A third major difference here is the method of attachment to the belt. The PHLster Skeleton uses a single polymer belt clip to support the weight of the gun. The Icon 2.0 and others feature a DCC Monoblock, providing significantly more support and security for your handgun. With the Skeleton I experience a serious amount of rotation during long carry days, to the point of the holster nearly popping out of my pants. This is something I've experienced in the past, though to a lesser degree, with the INCOG and T.Rex Arms Sidecar.

As an Aside

Don't take these specific examples as attacks or praises of specific holster manufacturers. These are simply the items that I have personal experience with. The lessons apply across the board, to all manufacturers.

Closing Thoughts on Holster Length

It turns out that there's more to choosing holster length than once thought.

A longer holster can help keep an autoloading pistol anchored in place using the Keel Principle. Revolver geometry and weight distribution can make shorter holsters more viable, despite "common" tactical wisdom. While quality belt attachments are always a critical component for retaining your holster, we must also be sure to match the appropriate components with our guns. Something that works to secure a subcompact .380 may not work for a Shield Plus or metal frame gun.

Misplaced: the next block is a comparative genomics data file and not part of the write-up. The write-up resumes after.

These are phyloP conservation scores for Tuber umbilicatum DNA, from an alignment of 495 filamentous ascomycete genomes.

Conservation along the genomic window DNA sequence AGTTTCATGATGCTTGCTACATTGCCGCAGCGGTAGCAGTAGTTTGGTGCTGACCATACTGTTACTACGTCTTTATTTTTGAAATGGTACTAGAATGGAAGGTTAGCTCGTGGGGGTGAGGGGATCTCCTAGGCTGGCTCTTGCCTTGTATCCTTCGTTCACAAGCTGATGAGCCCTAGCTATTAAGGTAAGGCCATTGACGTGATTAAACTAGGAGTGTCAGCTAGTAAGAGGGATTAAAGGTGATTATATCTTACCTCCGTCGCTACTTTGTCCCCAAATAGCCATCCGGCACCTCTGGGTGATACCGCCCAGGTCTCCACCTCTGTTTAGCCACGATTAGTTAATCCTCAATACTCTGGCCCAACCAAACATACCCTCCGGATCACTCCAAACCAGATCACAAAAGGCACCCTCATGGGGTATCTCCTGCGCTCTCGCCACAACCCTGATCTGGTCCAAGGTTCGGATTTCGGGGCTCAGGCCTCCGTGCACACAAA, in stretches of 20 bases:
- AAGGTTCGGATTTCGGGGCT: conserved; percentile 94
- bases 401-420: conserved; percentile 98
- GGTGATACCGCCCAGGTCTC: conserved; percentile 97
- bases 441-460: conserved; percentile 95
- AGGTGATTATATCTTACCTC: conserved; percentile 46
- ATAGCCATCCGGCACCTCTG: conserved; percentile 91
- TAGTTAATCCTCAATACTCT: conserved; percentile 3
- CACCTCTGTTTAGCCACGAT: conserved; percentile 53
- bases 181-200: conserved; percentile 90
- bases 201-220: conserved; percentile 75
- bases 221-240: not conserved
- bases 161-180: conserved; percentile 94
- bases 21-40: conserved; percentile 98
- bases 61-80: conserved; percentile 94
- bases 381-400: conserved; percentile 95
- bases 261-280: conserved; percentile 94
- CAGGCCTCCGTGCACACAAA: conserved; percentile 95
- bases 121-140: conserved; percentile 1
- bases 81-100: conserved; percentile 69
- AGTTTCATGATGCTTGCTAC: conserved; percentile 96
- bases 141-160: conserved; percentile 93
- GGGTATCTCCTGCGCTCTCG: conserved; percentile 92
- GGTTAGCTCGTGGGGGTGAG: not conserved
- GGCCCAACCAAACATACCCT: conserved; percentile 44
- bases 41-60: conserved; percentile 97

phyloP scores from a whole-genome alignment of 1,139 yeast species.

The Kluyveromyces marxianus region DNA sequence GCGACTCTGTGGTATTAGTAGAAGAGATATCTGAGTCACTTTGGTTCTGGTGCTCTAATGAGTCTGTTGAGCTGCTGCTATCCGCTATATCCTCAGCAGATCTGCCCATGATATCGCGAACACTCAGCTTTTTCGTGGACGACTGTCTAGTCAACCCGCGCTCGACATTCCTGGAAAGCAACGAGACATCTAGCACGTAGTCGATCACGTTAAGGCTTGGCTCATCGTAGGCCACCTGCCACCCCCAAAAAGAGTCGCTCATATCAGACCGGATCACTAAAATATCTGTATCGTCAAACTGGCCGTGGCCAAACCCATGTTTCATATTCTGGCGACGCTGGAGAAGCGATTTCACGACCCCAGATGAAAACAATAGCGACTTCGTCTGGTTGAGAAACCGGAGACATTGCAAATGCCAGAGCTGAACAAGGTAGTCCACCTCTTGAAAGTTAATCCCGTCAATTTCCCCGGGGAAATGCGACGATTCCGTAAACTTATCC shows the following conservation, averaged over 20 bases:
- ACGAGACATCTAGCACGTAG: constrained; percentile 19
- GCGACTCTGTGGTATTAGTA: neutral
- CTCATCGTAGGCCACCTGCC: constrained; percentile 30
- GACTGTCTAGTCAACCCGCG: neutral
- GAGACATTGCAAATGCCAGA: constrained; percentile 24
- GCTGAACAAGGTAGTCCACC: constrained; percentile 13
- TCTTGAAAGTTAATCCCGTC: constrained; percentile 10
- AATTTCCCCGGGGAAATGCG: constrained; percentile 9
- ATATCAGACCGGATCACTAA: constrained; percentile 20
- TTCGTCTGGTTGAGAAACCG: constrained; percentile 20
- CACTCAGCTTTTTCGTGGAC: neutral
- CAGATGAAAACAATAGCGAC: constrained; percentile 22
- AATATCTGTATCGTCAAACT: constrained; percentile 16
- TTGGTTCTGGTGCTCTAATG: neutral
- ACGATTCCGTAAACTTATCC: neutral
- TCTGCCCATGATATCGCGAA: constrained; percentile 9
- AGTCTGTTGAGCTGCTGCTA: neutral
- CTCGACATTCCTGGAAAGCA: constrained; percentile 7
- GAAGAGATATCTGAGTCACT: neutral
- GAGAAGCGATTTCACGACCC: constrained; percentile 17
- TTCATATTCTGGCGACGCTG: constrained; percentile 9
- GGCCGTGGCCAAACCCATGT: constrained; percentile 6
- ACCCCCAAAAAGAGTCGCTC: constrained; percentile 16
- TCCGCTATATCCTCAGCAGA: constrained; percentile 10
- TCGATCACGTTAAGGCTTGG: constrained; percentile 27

Play with both variations on holster length, maybe you'll learn something new.

For more information, check out my guide How to Choose a Good IWB Holster

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About Daniel Reedy 399 Articles
Daniel holds instructor certifications from Rangemaster, Agile Training & Consulting, and the NRA. He has received training from Craig Douglas, Tom Givens, and Steve Fisher among others. He also has experience competing in USPSA, CAS, 3 Gun, and Steel Challenge. In his free time Daniel enjoys petting puppies and reading the Constitution. His work is also published by AmmoLand, Recoil Concealment, and Air Force Times. Daniel has also written and edited for The Kommando Blog.